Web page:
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Re^5: Converting multiple spaces to nbsp

by Smylers (Pilgrim)
on Jun 17, 2005 at 14:11 UTC ( #467730=note: print w/replies, xml ) Need Help??


in reply to Re^4: Converting multiple spaces to nbsp
in thread Converting multiple spaces to nbsp

    'ikegami'     => sub {$working_var = $test_text; $working_var =~ s/(?<= )( )/'&nbsp;' x length($1)/eg}

That code is wrong: there's a + missing from after the 2nd space, which means that $1 always has a length of one! When benchmarking code, first check that each of your variants yield the same answer as each other before timing them.

However, in this particular case it doesn't seem to make much difference to the timings.

Personlly I'd go with GrandFather's solution even if it were the slower, on the grounds I think it'd be more readable&nbps;...

Personally I'd go with Ikegami's variant over GrandFather's, even though it is slower, because I think Ikegami's is more readable*! GrandFather's variant involves matching something that you don't intend replacing, then sticking it back in the substitution, which is a little messy. By using the lookbehind assertion Ikegami's way clearly documents that you wish to perform the substitution just after a space, but that the space itself isn't going to be replaced.

... to more people.

That's probably true, in the sense that the people who know the lookbehind assertion are a subset of those who know about regexps. But I think I should write my production Perl code for a target audience of people who do know Perl, and not worry that people who aren't Perl coders might not understand it: I'm employed to write Perl programs, in Perl, and I don't think it'd be reasonable of my employer to expect a Java programmer to understand them unaided.

(In the same way, when writing documentation in English I want to be able to choose the best way of saying what I want to say in English, rather than intentionally writing it more sloppily on the grounds that when I write it precisely and accurately I may be using words that are unfamiliar to those who don't speak English: I'm employed to write English documentation, in English (in England, for other English people to read), and I don't think it'd be reasonable of my employer to expect a Brazillian to understand it unaided.)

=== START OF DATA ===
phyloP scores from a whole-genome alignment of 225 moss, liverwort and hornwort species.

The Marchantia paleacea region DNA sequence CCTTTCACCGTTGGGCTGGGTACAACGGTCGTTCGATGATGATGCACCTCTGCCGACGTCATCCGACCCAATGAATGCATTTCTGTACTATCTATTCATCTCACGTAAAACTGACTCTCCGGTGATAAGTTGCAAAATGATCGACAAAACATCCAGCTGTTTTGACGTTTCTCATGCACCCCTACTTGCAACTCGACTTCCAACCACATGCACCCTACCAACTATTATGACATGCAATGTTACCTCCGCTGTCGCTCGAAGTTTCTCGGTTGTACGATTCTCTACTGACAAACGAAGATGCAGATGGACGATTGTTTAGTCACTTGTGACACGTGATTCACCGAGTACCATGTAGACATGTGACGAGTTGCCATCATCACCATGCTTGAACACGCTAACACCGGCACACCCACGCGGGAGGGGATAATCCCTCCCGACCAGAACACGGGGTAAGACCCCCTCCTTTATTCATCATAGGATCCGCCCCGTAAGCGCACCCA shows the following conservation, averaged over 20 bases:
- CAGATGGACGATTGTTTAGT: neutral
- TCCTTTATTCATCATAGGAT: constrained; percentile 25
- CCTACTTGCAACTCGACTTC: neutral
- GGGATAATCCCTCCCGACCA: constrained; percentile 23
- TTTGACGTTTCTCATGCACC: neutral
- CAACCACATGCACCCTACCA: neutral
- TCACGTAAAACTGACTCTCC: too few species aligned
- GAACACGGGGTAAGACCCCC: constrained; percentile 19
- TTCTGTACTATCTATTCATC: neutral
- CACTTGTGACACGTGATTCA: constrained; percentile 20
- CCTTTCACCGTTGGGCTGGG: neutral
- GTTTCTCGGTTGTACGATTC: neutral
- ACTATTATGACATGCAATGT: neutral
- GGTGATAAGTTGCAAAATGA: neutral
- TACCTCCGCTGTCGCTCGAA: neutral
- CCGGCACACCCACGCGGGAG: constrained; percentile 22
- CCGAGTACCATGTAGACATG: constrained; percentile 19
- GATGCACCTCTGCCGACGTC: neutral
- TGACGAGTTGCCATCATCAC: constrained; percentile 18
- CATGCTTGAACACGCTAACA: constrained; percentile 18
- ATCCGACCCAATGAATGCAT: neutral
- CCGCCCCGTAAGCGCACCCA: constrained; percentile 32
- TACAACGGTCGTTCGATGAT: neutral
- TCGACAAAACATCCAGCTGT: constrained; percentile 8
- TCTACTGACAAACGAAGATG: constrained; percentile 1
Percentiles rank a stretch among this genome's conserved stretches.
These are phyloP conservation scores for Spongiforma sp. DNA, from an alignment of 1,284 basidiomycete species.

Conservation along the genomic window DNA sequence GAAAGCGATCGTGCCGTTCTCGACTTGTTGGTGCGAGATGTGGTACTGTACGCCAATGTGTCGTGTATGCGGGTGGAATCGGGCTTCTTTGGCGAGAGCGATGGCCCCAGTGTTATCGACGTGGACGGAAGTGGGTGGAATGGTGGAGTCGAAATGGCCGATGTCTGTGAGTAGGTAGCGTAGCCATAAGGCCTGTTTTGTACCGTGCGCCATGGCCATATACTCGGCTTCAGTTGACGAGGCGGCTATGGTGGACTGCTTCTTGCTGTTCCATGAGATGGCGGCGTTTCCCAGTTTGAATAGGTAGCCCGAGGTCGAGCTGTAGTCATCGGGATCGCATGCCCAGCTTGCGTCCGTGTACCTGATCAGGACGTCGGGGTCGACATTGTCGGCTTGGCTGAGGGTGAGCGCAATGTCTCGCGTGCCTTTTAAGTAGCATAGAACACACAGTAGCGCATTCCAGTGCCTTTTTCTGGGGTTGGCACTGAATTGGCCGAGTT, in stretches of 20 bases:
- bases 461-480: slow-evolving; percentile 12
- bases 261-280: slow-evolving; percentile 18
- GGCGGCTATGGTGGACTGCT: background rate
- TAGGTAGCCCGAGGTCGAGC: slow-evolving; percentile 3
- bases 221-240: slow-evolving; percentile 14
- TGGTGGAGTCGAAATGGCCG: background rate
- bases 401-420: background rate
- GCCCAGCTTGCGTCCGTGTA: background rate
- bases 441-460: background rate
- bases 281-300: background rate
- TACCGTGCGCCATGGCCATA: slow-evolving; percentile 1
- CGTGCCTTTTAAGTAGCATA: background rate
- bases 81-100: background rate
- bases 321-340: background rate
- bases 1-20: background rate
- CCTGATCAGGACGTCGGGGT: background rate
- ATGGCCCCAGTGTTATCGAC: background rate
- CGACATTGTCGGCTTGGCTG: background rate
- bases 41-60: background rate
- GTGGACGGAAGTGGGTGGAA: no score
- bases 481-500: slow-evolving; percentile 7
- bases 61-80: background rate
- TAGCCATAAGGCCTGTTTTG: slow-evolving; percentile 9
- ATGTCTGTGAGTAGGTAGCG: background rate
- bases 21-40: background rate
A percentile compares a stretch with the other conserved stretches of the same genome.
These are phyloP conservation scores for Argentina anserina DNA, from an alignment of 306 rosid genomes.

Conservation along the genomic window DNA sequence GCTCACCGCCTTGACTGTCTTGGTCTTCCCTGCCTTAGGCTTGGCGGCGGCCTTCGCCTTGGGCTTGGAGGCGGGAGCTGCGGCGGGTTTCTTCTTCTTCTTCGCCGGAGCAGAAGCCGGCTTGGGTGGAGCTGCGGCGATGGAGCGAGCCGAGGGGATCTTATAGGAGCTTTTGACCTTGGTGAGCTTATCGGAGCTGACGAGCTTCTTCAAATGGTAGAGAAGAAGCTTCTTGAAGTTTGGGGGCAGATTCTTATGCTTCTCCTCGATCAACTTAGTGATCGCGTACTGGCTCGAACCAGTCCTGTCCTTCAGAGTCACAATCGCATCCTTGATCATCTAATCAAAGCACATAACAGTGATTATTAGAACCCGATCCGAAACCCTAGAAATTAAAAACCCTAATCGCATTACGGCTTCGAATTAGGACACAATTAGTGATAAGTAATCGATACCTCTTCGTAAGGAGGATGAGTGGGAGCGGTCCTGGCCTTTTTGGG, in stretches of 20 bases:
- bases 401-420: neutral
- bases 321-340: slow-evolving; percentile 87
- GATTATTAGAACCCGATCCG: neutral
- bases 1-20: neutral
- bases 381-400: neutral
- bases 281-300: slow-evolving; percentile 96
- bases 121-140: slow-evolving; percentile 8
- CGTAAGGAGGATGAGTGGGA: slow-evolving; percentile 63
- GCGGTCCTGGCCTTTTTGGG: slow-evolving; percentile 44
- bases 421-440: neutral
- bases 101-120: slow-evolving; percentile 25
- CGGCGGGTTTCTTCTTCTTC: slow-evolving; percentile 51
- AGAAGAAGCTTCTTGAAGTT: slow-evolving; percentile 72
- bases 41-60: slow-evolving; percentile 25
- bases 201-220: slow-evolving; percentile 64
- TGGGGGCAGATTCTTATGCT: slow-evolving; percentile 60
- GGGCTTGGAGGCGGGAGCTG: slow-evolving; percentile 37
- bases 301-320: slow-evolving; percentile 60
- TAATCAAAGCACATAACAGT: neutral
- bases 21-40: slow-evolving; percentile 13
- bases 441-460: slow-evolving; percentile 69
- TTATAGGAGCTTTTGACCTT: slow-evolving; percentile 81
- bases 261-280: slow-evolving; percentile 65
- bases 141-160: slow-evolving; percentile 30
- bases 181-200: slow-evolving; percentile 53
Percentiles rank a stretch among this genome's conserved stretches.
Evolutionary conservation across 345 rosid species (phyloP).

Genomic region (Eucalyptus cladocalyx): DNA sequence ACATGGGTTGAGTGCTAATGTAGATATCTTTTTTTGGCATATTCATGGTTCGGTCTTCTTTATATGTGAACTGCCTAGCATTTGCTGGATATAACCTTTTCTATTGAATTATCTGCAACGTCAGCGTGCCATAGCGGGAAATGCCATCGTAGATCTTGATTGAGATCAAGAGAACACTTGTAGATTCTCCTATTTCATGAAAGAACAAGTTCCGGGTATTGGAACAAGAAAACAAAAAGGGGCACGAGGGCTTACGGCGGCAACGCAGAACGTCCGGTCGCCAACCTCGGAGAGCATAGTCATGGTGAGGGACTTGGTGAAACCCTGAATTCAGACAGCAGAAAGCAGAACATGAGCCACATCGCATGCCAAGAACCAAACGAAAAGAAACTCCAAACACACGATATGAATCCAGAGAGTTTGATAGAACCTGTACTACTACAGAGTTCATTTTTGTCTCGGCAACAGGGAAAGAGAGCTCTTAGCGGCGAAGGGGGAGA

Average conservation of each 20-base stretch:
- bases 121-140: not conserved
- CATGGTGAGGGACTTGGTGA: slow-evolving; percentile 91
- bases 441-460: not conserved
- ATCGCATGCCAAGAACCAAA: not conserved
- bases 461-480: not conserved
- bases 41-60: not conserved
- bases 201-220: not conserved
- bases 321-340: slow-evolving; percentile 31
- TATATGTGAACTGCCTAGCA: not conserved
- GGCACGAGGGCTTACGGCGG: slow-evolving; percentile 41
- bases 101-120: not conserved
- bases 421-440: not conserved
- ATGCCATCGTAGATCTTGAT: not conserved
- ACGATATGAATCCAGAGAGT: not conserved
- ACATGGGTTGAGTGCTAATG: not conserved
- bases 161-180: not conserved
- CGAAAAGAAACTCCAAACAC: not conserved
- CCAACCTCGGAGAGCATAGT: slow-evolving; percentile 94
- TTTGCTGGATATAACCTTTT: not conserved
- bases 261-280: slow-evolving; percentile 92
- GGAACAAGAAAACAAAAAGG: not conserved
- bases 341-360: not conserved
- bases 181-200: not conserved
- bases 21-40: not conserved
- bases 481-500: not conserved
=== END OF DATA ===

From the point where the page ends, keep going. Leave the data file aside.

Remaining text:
* Actually, I'd probably go with my own variant (see above), which happens to be faster than either of these.

Smylers

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Re^6: Converting multiple spaces to nbsp
by ikegami (Pope) on Jun 17, 2005 at 15:48 UTC
    Actually, I'd probably go with my own variant (see above), which happens to be faster than either of these.

    Yours isn't the fastest for me, although I've added use warnings, use strict; and forced a scalar context unto the substitution:

    cmpthese(-3, { GrandFather => sub { local $_ = $test_text; scalar s/ ( +)/" " . ("&nbsp;" x length ($1))/ge }, ikegami => sub { local $_ = $test_text; scalar s/(?<= )( +)/'&nbsp;' x length($1)/eg }, Smylers => sub { local $_ = $test_text; scalar s/(?<= )( )/&nbsp;/g }, }); __END__ Rate ikegami Smylers GrandFather ikegami 22180/s -- -25% -31% Smylers 29772/s 34% -- -8% GrandFather 32268/s 45% 8% --
      Yours isn't the fastest for me,

      I can reproduce your results with your benchmark. So I compared it with mine and played 'spot the difference'. It seems that the significant difference was in the source text, which I'd copied from the original without thinking about it very much.

      As it happens, the way I'd copied the code and indented it in my editor I had $text_text wrapped on to 7 lines, and with a couple of spaces indenting the 2nd and subsequent lines. This gives several more places in the text where substitutions are required.

      So for comparison, with your benchmark above I get:

      Rate ikegami Smylers GrandFather ikegami 17125/s -- -28% -34% Smylers 23635/s 38% -- -9% GrandFather 25951/s 52% 10% --

      Putting 2 spaces at the beginning of the lines gives:

      Rate ikegami GrandFather Smylers ikegami 10990/s -- -20% -37% GrandFather 13676/s 24% -- -22% Smylers 17494/s 59% 28% --

      So vastly increasing the number of places where substitutions are required, by running s/e/e  e/g over the source text, gives:

      ikegami 3615/s -- -3% -50% GrandFather 3711/s 3% -- -48% Smylers 7181/s 99% 94% --

      But, reverting those extra double-spaces back out of the source text and instead increasing its indentation to 10 spaces at the beginning of each line gives these results:

      Rate Smylers ikegami GrandFather Smylers 6692/s -- -33% -43% ikegami 9917/s 48% -- -16% GrandFather 11769/s 76% 19% --

      Note that for the /e-based solutions there are the same number of places that need substitutions as when the indent was just by 2 characters, but for my solution the number of substitutions has greatly increased, cos each one is just of a single character.

      It seems reasonable that a substitution using /e takes longer than one with out, so avoiding using /e has greater benefit the more substitutions that are required. But yours and GrandFather's methods which replace a sequence of spaces in one go have greater benefit the longer the sequences of spaces are.

      So which method is faster depends on whether you expect there to be many places that need substituting, and whether you expect them only to be a couple of spaces long or much longer.

      Does that make sense?

      Smylers

Re^6: Converting multiple spaces to nbsp
by GrandFather (Sage) on Jun 17, 2005 at 23:29 UTC

    Personally I'd go with Ikegami's variant ...

    Actually, I agree. Nice point well made (I did say I was still writing toddler code didn't I).


    Perl is Huffman encoded by design.

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